Rounding Error: Closing Price multiplied by Number of Shares
artg
Member ✭✭✭
Good morning Q Community.
Before we begin I'm fully aware that I can make my manufactured "problem" go away by simply eliminating cents in my Portfolio view.
Okay, this morning I performed my One Step Update and downloaded quotes for my portfolio. One of my mutual funds is off by a single penny. When I use a calculator and round to the second decimal point (cents) I get $xxxx.50. When I input the share price into MS Excel I get $xxxx.50. (I set up the Excel formula to round to the second decimal point.) Q displays a value of $xxxx.49. Of course, my online brokerage account shows $xxxx.50.
My brokerage, Q, and Excel show the exact same mutual fund share quantity.
I fully understand this issue is as close to meaningless as meaningless gets. The various lots in this mutual fund date back almost 13 years.
This issue is nothing more than an annoyance (to me.) Has anyone figured out an easy fix? if there is no easy fix that's certainly alright as tomorrow morning (based on today's closing price) the problem likely goes away.
Before we begin I'm fully aware that I can make my manufactured "problem" go away by simply eliminating cents in my Portfolio view.
Okay, this morning I performed my One Step Update and downloaded quotes for my portfolio. One of my mutual funds is off by a single penny. When I use a calculator and round to the second decimal point (cents) I get $xxxx.50. When I input the share price into MS Excel I get $xxxx.50. (I set up the Excel formula to round to the second decimal point.) Q displays a value of $xxxx.49. Of course, my online brokerage account shows $xxxx.50.
My brokerage, Q, and Excel show the exact same mutual fund share quantity.
I fully understand this issue is as close to meaningless as meaningless gets. The various lots in this mutual fund date back almost 13 years.
This issue is nothing more than an annoyance (to me.) Has anyone figured out an easy fix? if there is no easy fix that's certainly alright as tomorrow morning (based on today's closing price) the problem likely goes away.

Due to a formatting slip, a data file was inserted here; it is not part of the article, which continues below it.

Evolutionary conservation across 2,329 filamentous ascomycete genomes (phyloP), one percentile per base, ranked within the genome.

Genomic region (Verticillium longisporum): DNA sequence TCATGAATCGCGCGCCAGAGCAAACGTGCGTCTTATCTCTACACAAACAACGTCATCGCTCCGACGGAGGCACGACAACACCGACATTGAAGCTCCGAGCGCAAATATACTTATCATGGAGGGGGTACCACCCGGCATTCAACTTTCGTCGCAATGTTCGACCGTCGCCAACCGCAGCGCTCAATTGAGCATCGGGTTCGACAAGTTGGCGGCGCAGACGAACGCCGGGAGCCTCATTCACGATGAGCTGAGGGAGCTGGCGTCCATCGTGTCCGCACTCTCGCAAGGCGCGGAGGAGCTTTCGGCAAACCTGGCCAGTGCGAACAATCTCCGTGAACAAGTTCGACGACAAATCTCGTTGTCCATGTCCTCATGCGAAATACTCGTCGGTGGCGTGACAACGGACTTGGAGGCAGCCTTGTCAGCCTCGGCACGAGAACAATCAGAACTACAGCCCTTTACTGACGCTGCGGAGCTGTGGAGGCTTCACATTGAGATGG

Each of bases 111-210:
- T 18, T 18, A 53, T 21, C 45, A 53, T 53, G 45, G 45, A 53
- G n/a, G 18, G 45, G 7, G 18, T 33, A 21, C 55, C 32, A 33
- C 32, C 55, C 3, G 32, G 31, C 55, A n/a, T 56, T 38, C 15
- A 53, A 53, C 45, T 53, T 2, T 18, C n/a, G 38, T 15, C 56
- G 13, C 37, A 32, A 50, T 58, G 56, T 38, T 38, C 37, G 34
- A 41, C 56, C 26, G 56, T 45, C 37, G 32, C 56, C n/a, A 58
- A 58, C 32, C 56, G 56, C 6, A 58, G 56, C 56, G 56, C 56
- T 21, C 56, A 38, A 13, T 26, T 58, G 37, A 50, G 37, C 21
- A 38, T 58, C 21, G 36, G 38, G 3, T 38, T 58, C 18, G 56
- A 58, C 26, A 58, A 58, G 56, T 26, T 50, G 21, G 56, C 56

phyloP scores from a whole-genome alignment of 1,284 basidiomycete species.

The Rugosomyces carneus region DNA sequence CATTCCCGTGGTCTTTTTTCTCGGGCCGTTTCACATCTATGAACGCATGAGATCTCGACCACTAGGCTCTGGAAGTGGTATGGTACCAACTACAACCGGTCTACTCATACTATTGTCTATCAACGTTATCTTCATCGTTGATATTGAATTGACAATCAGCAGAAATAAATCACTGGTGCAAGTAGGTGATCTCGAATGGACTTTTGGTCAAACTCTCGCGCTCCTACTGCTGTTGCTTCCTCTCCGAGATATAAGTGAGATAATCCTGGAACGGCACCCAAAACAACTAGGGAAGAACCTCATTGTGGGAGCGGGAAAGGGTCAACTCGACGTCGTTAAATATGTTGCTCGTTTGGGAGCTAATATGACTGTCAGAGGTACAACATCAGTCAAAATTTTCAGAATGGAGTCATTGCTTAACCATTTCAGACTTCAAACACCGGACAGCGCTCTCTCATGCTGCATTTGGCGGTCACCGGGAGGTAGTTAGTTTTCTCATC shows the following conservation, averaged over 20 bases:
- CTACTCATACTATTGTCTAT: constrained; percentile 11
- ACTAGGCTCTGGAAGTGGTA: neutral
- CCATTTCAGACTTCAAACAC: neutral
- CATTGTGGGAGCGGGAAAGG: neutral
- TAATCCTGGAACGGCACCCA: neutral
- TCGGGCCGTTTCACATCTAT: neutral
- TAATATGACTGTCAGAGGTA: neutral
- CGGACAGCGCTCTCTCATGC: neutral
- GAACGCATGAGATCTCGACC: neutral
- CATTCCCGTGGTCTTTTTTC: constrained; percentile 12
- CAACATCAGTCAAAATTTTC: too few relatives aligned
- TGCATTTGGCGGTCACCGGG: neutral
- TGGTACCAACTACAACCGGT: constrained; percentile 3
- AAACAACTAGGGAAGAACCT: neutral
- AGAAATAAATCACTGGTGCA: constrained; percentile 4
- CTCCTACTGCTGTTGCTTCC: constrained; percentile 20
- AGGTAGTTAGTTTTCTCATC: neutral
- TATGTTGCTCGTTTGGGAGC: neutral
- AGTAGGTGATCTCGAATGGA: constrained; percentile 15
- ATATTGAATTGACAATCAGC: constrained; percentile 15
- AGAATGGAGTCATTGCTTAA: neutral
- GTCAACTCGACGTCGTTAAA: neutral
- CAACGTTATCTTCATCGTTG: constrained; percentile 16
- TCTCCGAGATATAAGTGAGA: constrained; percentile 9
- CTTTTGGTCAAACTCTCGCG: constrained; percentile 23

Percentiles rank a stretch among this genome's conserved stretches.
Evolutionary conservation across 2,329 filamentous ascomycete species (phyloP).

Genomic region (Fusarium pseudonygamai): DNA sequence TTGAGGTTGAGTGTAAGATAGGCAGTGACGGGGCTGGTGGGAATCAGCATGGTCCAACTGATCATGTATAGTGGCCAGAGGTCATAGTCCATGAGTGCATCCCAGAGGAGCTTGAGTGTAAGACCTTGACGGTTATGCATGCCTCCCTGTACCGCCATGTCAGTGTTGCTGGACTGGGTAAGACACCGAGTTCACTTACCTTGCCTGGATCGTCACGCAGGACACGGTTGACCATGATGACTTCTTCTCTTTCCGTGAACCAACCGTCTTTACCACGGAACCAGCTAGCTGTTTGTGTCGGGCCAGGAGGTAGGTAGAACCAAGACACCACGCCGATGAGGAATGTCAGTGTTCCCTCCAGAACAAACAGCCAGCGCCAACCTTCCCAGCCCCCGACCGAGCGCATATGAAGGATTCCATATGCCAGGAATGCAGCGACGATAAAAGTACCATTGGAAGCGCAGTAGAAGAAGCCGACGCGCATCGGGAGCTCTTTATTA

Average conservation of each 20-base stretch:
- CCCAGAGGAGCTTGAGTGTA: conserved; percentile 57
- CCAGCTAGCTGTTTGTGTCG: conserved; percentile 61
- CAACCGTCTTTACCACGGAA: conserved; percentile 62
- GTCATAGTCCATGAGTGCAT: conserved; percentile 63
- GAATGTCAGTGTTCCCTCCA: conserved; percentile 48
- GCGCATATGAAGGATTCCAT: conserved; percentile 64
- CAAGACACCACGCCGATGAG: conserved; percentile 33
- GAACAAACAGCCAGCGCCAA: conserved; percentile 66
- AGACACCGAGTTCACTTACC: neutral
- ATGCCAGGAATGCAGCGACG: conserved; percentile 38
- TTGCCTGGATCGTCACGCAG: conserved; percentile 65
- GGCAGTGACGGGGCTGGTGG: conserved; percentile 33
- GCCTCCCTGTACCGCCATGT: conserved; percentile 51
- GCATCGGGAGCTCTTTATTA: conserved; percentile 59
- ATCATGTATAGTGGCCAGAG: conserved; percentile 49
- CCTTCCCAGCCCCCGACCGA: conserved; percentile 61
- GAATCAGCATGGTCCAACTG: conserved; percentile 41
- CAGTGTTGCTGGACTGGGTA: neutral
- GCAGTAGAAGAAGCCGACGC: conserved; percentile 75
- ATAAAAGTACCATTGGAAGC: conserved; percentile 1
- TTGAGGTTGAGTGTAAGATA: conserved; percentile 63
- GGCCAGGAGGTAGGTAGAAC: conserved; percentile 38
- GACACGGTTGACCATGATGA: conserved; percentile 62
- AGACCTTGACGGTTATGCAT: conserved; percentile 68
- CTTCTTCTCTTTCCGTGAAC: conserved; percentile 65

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Comments

I assume the amount that is off is the market value. Of course this is the share price * number of shares. I suspect that the number of shares in Quicken is a little different than what your brokerage is reporting. This can happen over time, especially when you have reinvested dividends.
Go to the account and click on Holdings. If you are running a current version of Quicken, it should show the share quantity with 6 decimal places. Brokers generally download 3 or 4 decimal places, sometimes rounding and sometimes truncating.
Does the number of shares exactly match what the broker is reporting? If not, you can edit a recent transaction to adjust the share count slightly, letting Quicken recalculate the share price, and this should resolve your problem.
If not please let us know the actual share price, quantity, and market value in Quicken along with the market value the broker is reporting.QWin Premier subscription0 
Good morning @Jim_Harman
The number of shares in Q exactly match the number of shares in my brokerage account. When I click on the "Holdings" for the account it shows my six mutual funds. Five of the six funds display share quantities to the third decimal place and the sixth fund displays a share quantity to the second decimal place.
Speaking of truncating, this happened in another one of my accounts a couple of months ago. Q displayed a market value of $xxxx.49 while the brokerage and my Excel displayed $xxxx.50. When I did the arithmetic on a calculator I got $xxxx.495 which should "round" to $xxxx.50.
The exact same math happened this morning which drove me to post this discussion. Therefore, I'm also wondering if this could simply be a Q anomaly with truncating $.495 to $.49?
Thanks again Jim and oh by the way, I got the idea of eliminating cents in the Portfolio view from a posting you did (on this subject) in 2020.
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Can you please tell us what 2 numbers with 2 or 3 decimal places are multiplied to get xxxx.495 exactly?
I tried a purchase of 10000.1 shares at 4.95 and the portfolio view correctly rounds 49,500.495 to 49,500.50.
Also 100.1 shares at 4.95 correctly rounds to 495.50QWin Premier subscription0 
@Jim_Harman
Certainly Jim.
The first number is last nights market closing share price. In the case of this particular mutual fund it was $57.53.
The second number was the number of shares I own (in the brokerage account.) In this case the fractional share amount was .589.